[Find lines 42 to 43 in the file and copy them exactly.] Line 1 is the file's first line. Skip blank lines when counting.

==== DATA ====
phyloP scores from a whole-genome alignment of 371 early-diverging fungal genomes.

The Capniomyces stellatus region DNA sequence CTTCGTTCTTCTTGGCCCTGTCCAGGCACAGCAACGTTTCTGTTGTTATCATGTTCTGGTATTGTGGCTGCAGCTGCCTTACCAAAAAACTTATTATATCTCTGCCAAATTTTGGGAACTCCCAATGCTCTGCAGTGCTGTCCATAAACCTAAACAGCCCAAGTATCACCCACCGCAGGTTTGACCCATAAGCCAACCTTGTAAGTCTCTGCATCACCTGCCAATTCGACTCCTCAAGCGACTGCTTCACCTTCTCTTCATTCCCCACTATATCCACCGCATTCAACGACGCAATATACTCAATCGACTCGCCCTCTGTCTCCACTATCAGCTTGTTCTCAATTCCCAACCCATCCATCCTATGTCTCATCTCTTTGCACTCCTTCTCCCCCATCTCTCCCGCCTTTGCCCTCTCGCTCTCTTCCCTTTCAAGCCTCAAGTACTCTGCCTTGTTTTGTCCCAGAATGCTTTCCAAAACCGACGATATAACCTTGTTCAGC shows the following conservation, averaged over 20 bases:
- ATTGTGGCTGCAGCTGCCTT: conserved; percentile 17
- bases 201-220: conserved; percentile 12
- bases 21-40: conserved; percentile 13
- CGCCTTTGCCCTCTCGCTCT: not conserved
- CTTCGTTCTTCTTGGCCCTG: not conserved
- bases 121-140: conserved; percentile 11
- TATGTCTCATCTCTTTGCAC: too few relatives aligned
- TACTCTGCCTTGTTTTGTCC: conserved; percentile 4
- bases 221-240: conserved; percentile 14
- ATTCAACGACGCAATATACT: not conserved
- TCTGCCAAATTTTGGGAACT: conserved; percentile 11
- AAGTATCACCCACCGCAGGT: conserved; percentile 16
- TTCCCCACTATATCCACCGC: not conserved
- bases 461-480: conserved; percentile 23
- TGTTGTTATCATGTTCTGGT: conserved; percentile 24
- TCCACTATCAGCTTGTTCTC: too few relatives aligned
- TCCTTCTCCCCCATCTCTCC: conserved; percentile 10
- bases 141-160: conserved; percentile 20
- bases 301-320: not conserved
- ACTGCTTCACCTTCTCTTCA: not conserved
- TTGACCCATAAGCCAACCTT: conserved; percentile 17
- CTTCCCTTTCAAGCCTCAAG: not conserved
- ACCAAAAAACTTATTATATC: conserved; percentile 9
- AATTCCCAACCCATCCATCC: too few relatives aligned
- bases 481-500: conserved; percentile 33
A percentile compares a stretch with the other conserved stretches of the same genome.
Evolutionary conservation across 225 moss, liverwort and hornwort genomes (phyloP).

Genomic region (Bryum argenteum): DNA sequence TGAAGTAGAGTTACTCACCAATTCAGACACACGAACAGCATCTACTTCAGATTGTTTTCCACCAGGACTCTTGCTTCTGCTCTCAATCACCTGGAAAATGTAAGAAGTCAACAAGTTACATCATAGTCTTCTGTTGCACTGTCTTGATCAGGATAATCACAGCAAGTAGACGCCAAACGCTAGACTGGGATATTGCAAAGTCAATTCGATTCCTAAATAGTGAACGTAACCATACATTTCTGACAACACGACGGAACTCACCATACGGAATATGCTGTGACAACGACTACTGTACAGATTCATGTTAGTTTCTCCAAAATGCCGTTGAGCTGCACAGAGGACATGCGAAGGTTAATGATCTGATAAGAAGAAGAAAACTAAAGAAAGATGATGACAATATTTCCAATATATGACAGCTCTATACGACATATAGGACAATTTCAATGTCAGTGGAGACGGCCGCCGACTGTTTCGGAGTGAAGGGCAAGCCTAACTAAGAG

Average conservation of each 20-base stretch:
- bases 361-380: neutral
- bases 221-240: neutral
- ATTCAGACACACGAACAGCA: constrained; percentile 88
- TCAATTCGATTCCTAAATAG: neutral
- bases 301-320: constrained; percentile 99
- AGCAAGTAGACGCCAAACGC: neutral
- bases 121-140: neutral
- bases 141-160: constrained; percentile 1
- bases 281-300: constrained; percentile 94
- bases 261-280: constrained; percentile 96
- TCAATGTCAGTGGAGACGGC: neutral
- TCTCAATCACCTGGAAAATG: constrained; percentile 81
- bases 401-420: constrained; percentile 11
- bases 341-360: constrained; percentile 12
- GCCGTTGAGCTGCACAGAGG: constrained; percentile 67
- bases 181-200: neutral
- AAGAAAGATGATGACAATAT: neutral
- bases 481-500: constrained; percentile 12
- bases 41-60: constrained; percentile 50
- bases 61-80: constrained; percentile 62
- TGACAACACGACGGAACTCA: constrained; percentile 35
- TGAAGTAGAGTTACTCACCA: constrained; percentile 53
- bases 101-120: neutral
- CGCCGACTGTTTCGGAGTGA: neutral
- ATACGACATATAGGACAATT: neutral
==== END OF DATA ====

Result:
- TCAATGTCAGTGGAGACGGC: neutral
- TCTCAATCACCTGGAAAATG: constrained; percentile 81